Another positive bill for conservation with the potential to pass is House Bill 292, dealing with solid waste landfills and how they are approved. HB292 would eliminate the automatic approval process that currently exists when municipalities do not respond to permits for landfills, and instead replaces it with an automatic denial after 120 days. This change in the permit approval process also requires applicants to provide fact-based information supporting their proposal.

 

SB355, a bill that restricts local governments’ ability to control pollution into nearby waterways is also moving quickly. As it stands right now, this bill that compromises our water quality could pass this week. Water protection groups throughout the state have sent action alerts this week asking members to contact their legislators. To contact your Representative and ask them to vote no on this bill, visit our action center.

 

Last up on our watch list is SB12, the wind bill, which may come up for vote on Tuesday. Two local bills regulating wind energy in Etowah and Cherokee counties have already passed, and several wind companies are now pushing for this statewide bill to supersede the local bills. Conservation Alabama has proposed an amendment that includes language for both land based and offshore protections in wildlife corridors in addition to the changes already made to the bill.

Local wind bills passed, SB12 in committee this week

ImageLast week local bills passed for both Cherokee and Etowah counties that would regulate Wind Energy Conversion systems in both of these counties.  These local bills contain language from the original version of Senate Bill 12 and impose strict regulations on wind energy providers. SB402 and SB403 require noise levels of no more than 40 decibels, setbacks of 2500 feet from the center of the device to the nearest property’s edge and permission from the local governing body before installing wind turbines that provide power for resale. Due to the level of restrictions these bills impose, their passage means there is little chance of any wind projects in those two counties.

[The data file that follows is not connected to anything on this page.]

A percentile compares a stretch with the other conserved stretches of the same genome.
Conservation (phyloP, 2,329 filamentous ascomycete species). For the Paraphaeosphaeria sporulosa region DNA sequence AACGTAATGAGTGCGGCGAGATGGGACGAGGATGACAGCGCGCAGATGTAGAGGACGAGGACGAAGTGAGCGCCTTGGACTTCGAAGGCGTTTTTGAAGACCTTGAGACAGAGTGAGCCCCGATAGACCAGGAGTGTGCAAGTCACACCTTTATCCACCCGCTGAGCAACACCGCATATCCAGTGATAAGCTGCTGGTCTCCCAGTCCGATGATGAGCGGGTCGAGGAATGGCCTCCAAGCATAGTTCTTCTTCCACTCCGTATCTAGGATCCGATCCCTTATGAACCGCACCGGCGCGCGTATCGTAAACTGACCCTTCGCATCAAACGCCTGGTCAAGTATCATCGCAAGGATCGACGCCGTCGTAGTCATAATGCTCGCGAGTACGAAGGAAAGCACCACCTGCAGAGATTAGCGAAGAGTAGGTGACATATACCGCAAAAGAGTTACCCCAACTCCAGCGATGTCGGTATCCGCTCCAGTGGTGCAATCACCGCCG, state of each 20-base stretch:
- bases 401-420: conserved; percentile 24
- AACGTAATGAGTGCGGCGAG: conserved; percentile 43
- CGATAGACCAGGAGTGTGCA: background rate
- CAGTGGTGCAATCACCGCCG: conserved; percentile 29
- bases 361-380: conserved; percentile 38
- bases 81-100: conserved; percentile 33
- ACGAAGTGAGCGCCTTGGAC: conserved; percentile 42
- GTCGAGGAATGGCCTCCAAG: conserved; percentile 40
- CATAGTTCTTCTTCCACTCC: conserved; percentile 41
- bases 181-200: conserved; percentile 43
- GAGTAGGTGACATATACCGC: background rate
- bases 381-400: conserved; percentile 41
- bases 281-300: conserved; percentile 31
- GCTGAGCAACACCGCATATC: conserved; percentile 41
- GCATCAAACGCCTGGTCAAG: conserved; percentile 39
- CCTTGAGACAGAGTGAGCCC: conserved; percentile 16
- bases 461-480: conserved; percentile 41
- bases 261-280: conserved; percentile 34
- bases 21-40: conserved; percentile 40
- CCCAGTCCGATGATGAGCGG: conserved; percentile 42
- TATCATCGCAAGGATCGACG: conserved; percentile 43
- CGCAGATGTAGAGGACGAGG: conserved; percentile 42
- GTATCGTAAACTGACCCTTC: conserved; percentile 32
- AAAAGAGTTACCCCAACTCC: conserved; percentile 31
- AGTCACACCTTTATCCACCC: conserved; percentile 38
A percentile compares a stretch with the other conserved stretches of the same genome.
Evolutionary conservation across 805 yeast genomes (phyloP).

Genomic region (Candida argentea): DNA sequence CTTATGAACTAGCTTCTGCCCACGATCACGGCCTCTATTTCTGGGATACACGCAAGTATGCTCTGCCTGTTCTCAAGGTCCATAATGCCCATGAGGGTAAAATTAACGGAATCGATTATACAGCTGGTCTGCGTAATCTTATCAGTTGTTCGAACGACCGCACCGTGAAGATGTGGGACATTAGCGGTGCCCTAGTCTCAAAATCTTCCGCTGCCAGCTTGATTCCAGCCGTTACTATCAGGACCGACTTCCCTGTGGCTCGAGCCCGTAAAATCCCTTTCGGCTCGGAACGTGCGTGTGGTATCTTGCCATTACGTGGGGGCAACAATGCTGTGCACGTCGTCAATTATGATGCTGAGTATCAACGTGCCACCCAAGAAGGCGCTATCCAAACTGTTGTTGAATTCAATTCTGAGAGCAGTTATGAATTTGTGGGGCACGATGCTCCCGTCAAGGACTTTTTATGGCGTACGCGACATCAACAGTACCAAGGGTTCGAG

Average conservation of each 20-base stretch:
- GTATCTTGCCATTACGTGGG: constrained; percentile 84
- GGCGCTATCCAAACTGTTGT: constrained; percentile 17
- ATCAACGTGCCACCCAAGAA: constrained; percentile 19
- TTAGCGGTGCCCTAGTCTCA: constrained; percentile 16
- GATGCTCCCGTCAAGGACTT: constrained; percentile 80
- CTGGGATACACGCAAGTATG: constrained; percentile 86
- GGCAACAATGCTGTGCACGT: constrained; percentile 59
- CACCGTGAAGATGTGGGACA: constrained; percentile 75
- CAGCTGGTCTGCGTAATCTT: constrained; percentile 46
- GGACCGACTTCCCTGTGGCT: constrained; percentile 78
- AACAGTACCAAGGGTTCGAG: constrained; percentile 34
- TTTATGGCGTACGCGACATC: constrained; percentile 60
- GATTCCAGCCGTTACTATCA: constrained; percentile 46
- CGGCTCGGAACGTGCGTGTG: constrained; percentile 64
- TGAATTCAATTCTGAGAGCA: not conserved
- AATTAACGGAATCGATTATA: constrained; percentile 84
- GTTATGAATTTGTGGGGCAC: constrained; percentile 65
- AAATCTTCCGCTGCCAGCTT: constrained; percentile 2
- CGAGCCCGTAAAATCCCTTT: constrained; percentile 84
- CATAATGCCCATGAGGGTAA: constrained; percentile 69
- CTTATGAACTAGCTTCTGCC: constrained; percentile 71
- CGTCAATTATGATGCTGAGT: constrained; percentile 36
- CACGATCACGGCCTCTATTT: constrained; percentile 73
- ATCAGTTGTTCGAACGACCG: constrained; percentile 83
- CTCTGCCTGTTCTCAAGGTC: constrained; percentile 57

In addition to the passage of these local bills, Senate Bill 12 makes its way to the House committee on Commerce and Small Business on Wednesday for a public hearing.  In its current form, SB12 is much less restrictive than the local bills passed last week.  The noise levels were increased to 50 decibels and setbacks are now 5 times the height of the system from its center to the edge of the nearest commercial or residential building.  SB12 also allows for neighboring properties to waive these setbacks and eliminates Cleburne county altogether.

However, SB12 still provides no protections for birds and other wildlife.  Conservation Alabama is working with partners at Birmingham Audubon to include language for both land based and offshore protections in wildlife corridors.